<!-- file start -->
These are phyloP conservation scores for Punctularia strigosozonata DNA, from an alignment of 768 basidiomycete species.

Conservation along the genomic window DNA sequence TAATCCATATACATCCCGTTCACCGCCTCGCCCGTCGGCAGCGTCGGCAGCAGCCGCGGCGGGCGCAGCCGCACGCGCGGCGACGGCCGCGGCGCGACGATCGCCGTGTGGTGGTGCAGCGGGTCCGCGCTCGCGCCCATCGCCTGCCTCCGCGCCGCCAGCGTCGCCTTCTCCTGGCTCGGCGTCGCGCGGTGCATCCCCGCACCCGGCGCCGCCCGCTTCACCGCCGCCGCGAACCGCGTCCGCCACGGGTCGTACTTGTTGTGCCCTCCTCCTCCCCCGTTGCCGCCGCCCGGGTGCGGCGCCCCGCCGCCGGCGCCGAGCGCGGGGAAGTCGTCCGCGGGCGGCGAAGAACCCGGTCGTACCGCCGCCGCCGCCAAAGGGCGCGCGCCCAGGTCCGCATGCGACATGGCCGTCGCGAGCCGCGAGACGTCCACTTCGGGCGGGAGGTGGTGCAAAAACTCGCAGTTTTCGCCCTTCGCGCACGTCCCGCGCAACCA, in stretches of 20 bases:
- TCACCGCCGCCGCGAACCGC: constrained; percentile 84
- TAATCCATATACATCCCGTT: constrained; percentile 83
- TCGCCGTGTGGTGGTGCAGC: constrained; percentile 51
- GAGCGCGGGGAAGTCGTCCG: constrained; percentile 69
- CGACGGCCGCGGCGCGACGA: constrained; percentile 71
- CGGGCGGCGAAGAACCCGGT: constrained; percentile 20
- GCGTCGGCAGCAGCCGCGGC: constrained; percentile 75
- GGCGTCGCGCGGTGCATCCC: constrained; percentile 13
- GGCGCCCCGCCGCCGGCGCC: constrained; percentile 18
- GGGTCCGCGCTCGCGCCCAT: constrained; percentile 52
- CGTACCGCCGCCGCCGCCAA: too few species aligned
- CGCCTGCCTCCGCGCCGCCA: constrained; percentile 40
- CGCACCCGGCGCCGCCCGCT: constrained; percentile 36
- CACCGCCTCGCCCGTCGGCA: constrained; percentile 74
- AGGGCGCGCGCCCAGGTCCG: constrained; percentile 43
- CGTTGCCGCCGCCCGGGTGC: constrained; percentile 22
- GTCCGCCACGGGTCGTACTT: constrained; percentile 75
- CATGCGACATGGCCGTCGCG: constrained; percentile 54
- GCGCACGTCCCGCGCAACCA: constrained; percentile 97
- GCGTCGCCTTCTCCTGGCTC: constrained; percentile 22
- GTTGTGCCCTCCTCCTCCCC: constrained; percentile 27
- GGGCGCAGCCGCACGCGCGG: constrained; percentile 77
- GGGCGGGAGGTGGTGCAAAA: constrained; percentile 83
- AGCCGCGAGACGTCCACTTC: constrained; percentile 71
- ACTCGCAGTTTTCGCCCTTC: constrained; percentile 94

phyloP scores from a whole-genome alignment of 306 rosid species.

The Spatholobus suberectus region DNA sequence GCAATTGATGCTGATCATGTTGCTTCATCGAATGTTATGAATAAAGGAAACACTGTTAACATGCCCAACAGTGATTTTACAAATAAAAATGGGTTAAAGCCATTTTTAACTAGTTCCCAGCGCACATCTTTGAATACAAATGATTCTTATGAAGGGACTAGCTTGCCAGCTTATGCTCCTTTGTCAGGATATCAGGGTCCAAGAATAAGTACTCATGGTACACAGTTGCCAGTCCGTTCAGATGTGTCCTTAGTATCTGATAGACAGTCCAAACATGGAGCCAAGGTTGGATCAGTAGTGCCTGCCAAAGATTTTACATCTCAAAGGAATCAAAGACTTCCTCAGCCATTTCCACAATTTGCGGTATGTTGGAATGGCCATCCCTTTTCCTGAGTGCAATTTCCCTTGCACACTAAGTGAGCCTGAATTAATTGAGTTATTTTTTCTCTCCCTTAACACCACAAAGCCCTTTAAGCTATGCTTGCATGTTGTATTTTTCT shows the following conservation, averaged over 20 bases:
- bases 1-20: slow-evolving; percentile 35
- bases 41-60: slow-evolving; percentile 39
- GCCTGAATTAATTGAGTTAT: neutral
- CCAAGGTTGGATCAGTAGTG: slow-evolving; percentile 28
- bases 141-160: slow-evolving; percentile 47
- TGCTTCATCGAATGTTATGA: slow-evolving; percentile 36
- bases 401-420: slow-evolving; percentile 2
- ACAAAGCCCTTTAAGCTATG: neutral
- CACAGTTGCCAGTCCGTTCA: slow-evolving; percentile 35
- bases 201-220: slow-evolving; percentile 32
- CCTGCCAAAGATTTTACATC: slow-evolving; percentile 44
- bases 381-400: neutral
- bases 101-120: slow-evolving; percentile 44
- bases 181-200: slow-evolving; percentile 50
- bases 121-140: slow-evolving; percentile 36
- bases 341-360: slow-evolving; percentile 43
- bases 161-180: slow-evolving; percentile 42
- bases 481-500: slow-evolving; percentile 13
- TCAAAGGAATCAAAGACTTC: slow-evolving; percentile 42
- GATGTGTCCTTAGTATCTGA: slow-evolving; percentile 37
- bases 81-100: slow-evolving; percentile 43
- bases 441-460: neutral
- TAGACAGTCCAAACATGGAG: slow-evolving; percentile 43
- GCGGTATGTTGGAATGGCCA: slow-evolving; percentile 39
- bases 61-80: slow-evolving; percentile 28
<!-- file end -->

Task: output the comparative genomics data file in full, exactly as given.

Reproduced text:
These are phyloP conservation scores for Punctularia strigosozonata DNA, from an alignment of 768 basidiomycete species.

Conservation along the genomic window DNA sequence TAATCCATATACATCCCGTTCACCGCCTCGCCCGTCGGCAGCGTCGGCAGCAGCCGCGGCGGGCGCAGCCGCACGCGCGGCGACGGCCGCGGCGCGACGATCGCCGTGTGGTGGTGCAGCGGGTCCGCGCTCGCGCCCATCGCCTGCCTCCGCGCCGCCAGCGTCGCCTTCTCCTGGCTCGGCGTCGCGCGGTGCATCCCCGCACCCGGCGCCGCCCGCTTCACCGCCGCCGCGAACCGCGTCCGCCACGGGTCGTACTTGTTGTGCCCTCCTCCTCCCCCGTTGCCGCCGCCCGGGTGCGGCGCCCCGCCGCCGGCGCCGAGCGCGGGGAAGTCGTCCGCGGGCGGCGAAGAACCCGGTCGTACCGCCGCCGCCGCCAAAGGGCGCGCGCCCAGGTCCGCATGCGACATGGCCGTCGCGAGCCGCGAGACGTCCACTTCGGGCGGGAGGTGGTGCAAAAACTCGCAGTTTTCGCCCTTCGCGCACGTCCCGCGCAACCA, in stretches of 20 bases:
- TCACCGCCGCCGCGAACCGC: constrained; percentile 84
- TAATCCATATACATCCCGTT: constrained; percentile 83
- TCGCCGTGTGGTGGTGCAGC: constrained; percentile 51
- GAGCGCGGGGAAGTCGTCCG: constrained; percentile 69
- CGACGGCCGCGGCGCGACGA: constrained; percentile 71
- CGGGCGGCGAAGAACCCGGT: constrained; percentile 20
- GCGTCGGCAGCAGCCGCGGC: constrained; percentile 75
- GGCGTCGCGCGGTGCATCCC: constrained; percentile 13
- GGCGCCCCGCCGCCGGCGCC: constrained; percentile 18
- GGGTCCGCGCTCGCGCCCAT: constrained; percentile 52
- CGTACCGCCGCCGCCGCCAA: too few species aligned
- CGCCTGCCTCCGCGCCGCCA: constrained; percentile 40
- CGCACCCGGCGCCGCCCGCT: constrained; percentile 36
- CACCGCCTCGCCCGTCGGCA: constrained; percentile 74
- AGGGCGCGCGCCCAGGTCCG: constrained; percentile 43
- CGTTGCCGCCGCCCGGGTGC: constrained; percentile 22
- GTCCGCCACGGGTCGTACTT: constrained; percentile 75
- CATGCGACATGGCCGTCGCG: constrained; percentile 54
- GCGCACGTCCCGCGCAACCA: constrained; percentile 97
- GCGTCGCCTTCTCCTGGCTC: constrained; percentile 22
- GTTGTGCCCTCCTCCTCCCC: constrained; percentile 27
- GGGCGCAGCCGCACGCGCGG: constrained; percentile 77
- GGGCGGGAGGTGGTGCAAAA: constrained; percentile 83
- AGCCGCGAGACGTCCACTTC: constrained; percentile 71
- ACTCGCAGTTTTCGCCCTTC: constrained; percentile 94

phyloP scores from a whole-genome alignment of 306 rosid species.

The Spatholobus suberectus region DNA sequence GCAATTGATGCTGATCATGTTGCTTCATCGAATGTTATGAATAAAGGAAACACTGTTAACATGCCCAACAGTGATTTTACAAATAAAAATGGGTTAAAGCCATTTTTAACTAGTTCCCAGCGCACATCTTTGAATACAAATGATTCTTATGAAGGGACTAGCTTGCCAGCTTATGCTCCTTTGTCAGGATATCAGGGTCCAAGAATAAGTACTCATGGTACACAGTTGCCAGTCCGTTCAGATGTGTCCTTAGTATCTGATAGACAGTCCAAACATGGAGCCAAGGTTGGATCAGTAGTGCCTGCCAAAGATTTTACATCTCAAAGGAATCAAAGACTTCCTCAGCCATTTCCACAATTTGCGGTATGTTGGAATGGCCATCCCTTTTCCTGAGTGCAATTTCCCTTGCACACTAAGTGAGCCTGAATTAATTGAGTTATTTTTTCTCTCCCTTAACACCACAAAGCCCTTTAAGCTATGCTTGCATGTTGTATTTTTCT shows the following conservation, averaged over 20 bases:
- bases 1-20: slow-evolving; percentile 35
- bases 41-60: slow-evolving; percentile 39
- GCCTGAATTAATTGAGTTAT: neutral
- CCAAGGTTGGATCAGTAGTG: slow-evolving; percentile 28
- bases 141-160: slow-evolving; percentile 47
- TGCTTCATCGAATGTTATGA: slow-evolving; percentile 36
- bases 401-420: slow-evolving; percentile 2
- ACAAAGCCCTTTAAGCTATG: neutral
- CACAGTTGCCAGTCCGTTCA: slow-evolving; percentile 35
- bases 201-220: slow-evolving; percentile 32
- CCTGCCAAAGATTTTACATC: slow-evolving; percentile 44
- bases 381-400: neutral
- bases 101-120: slow-evolving; percentile 44
- bases 181-200: slow-evolving; percentile 50
- bases 121-140: slow-evolving; percentile 36
- bases 341-360: slow-evolving; percentile 43
- bases 161-180: slow-evolving; percentile 42
- bases 481-500: slow-evolving; percentile 13
- TCAAAGGAATCAAAGACTTC: slow-evolving; percentile 42
- GATGTGTCCTTAGTATCTGA: slow-evolving; percentile 37
- bases 81-100: slow-evolving; percentile 43
- bases 441-460: neutral
- TAGACAGTCCAAACATGGAG: slow-evolving; percentile 43
- GCGGTATGTTGGAATGGCCA: slow-evolving; percentile 39
- bases 61-80: slow-evolving; percentile 28